1-2gal size, $16.00 (Seed grown, MOFGA certified organic.) Sold out for this year, more for 2024.

Save some money! This plant available bare root, April-early May only, order early. $12.00

Osmunda cinnamomea, Cinnamon fern

Upright, radial growing fern of lightly forested wetlands and wet meadows. Makes a wonderful specimen plant or planted in drifts due to its strong presence. Tolerates part shade to part sun depending on moisture levels. Nursery propagated, of course.

(Conventionally grown, contact us for availability.)

Osmunda regalis, Royal fern

Upright growing with rather delicate stems and spectacular compound leaves. Grows on pond edges, wet meadows, and forested wetlands with an open canopy. Tolerates part shade to part sun depending on moisture levels. Grows happily in our gardens out of the full sun with adequate organic matter in the soil. Nursery propagated, of course.

(Conventionally grown, contact us for availability.)

Packera aurea, Golden ragwort
These are truly little rays of sunshine, growing in wetlands to moist woodlands where they form compact colonies. The flowers are a most attractive orangey-chrome yellow and always catch you by surprise when you encounter them. They make a wonderful addition to the shady parts of your garden. Like so many of our natives, they are quite adaptable to growing conditions.
1 gal size, Conventionally grown; $14 each

Penstemon digitalis, Beard tongue
Clump forming perennial that grows in field and roadsides, where it can tolerate a variety of soils. Can deal with some shade, but prefers sunnier locals. Excellent bumble bee plant. If you study the flowers you will see a faint orange line leading into the center of the white or pinkish lowers. This shows up very brightly in the uv spectrum, which bees can see, and acts like a trail, showing the way to where the food is. Leaves are a dark lustrous green to a crimson red color. The variety ‘Husker Red’ was developed from this species, found at most every garden center.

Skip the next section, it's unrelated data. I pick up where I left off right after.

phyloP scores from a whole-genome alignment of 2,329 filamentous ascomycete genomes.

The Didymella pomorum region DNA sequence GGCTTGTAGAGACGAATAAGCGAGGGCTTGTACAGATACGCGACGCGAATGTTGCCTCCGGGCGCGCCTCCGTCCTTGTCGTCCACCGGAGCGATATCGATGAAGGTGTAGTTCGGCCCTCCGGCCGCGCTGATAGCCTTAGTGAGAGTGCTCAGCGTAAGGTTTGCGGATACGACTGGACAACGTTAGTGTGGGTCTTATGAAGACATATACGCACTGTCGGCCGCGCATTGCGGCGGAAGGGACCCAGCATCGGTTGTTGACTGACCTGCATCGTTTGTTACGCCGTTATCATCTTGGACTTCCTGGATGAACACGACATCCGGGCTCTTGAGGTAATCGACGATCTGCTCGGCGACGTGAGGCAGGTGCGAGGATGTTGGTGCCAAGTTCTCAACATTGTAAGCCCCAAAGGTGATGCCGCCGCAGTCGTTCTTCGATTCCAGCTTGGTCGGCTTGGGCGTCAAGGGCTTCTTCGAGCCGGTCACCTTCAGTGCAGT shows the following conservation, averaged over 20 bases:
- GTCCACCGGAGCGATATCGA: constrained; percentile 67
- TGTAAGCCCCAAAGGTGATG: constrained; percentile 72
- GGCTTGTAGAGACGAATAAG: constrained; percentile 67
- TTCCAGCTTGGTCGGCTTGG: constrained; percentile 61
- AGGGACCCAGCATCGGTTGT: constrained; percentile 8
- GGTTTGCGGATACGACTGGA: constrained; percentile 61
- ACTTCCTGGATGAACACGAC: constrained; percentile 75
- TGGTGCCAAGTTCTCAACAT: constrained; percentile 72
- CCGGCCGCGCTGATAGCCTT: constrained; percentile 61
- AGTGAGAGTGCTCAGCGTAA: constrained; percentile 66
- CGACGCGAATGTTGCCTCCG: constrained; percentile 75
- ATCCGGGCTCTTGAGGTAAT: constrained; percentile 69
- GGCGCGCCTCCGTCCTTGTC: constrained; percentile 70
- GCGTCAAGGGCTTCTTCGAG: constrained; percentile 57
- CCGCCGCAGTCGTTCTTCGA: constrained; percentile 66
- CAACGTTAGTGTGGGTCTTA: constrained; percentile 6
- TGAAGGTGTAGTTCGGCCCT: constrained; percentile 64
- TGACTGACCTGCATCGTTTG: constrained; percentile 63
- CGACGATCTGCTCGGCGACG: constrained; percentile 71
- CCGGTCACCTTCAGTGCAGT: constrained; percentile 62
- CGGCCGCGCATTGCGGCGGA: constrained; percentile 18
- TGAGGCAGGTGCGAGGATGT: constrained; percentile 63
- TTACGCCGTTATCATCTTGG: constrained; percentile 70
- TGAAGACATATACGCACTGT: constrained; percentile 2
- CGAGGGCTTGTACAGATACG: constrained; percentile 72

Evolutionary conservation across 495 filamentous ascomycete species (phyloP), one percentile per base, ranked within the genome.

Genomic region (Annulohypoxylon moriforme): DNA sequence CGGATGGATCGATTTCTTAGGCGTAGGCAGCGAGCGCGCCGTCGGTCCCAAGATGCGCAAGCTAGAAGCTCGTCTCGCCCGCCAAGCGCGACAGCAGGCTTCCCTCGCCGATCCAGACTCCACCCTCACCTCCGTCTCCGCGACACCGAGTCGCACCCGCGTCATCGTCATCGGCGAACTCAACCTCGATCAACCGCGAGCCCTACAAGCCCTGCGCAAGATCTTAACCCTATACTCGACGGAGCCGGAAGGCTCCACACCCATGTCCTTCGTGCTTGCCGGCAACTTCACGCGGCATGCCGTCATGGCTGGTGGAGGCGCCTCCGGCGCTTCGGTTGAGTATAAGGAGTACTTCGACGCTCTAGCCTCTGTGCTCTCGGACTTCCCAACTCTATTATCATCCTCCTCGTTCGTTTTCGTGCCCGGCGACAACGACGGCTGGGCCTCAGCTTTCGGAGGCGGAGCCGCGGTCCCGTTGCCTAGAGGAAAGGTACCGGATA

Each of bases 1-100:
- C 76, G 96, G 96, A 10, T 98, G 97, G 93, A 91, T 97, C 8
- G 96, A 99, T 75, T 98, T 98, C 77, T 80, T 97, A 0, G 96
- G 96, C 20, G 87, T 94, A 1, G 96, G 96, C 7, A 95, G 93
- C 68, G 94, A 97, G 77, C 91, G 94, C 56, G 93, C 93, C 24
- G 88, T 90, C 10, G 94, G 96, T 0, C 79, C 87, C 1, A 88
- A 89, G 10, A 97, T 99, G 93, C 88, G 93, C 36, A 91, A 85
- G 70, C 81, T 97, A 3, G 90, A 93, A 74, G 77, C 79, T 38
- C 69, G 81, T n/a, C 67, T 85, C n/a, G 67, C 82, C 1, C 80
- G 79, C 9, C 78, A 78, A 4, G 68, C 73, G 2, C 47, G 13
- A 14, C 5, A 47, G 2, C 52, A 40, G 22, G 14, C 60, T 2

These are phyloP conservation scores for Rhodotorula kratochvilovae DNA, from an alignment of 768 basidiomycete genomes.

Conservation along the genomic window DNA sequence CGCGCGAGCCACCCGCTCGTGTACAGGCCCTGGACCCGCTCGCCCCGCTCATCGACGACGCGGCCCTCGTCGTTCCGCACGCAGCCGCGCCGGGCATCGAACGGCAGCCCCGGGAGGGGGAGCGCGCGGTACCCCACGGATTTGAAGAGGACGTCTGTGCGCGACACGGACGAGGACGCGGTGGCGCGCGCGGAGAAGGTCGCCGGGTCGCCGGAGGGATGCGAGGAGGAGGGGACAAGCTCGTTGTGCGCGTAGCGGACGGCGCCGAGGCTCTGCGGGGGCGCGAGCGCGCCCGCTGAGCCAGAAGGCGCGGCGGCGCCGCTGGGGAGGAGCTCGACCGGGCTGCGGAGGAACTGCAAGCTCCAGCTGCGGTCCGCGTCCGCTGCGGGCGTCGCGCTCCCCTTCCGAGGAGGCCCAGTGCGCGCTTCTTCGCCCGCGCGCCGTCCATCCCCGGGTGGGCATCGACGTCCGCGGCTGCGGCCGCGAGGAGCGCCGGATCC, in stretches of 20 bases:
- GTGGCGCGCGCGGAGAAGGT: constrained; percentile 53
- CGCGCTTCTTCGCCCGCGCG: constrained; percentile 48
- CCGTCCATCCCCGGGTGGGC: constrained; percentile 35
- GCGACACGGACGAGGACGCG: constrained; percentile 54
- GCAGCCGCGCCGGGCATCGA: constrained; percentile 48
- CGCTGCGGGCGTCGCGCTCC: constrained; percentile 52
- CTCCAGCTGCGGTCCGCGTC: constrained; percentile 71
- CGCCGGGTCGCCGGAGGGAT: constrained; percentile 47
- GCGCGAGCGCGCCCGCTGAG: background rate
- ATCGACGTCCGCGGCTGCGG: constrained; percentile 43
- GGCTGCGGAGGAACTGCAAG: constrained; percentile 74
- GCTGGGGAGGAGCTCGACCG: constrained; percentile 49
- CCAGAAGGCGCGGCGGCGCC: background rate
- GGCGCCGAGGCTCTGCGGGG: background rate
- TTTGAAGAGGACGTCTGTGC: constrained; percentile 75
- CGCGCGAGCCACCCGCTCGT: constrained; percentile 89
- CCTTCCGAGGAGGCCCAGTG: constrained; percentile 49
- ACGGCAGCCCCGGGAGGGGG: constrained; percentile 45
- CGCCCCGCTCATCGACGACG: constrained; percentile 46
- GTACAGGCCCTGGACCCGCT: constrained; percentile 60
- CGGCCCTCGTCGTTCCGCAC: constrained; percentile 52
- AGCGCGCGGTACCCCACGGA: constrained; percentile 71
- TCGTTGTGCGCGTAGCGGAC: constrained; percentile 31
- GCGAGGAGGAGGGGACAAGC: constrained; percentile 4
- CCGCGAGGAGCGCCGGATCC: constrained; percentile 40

Organically grown plants not available for 2023. Back again in 2024

Pycnanthemum muticum, Clustered mountain mint
You don’t usually think of mints as being beautiful, but this one is a stunner. The flowers themselves aren’t terribly showy, but the whorls of leaves that subtend the flowers are blushed white, almost like they have been frosted. Plants sport multiple stems reaching to about 3 or 4 feet tall, and stay relatively confined to where you plant them. The leaves are a soothing light green and have a complex and distinctive flavor profile that is seldom encountered elsewhere. Attracts a steady flow of insect pollinator traffic during those sultry humid days of mid July; mostly tiny wasps and other hymenopterans.

1-2gal size, $16.00 (Seed grown, MOFGA certified organic.)

Save some money! This plant available bare root, April-early May only, order early. $12.00

Pycnanthemum virginianum, Mountain mint

The mountain mints have become all the rage in the last few years due to their utterly impressive ability to attract and feed pollinators. Stay for awhile around one of these plants when they are in bloom on a warm sunny day and you’ll see the power for yourself, as swarms of wasps, bees, and butterflies make their rounds. The leaves have a powerful minty aroma when rubbed, and can be steeped to make a refreshing tea. Stout, multi branched perennials of well drained soils, does well in full sun to part shade. Lanceolate shaped leaves.  Flowers in late July, a couple weeks after clustered mountain mint Multi-stemmed growth habitat attaining 3-4 feet in height.

1-2gal size, $16.00 (Seed grown, MOFGA certified organic.)

Save some money! This plant available bare root, April-early May only, order early. $12.00

Rudbeckia fulgida, Orange coneflower 
The Pollinator program at the Xerces Society for Invertebrate Conservation recognizes this species as being an important pollinator plant as it “attracts a large number of native bees.”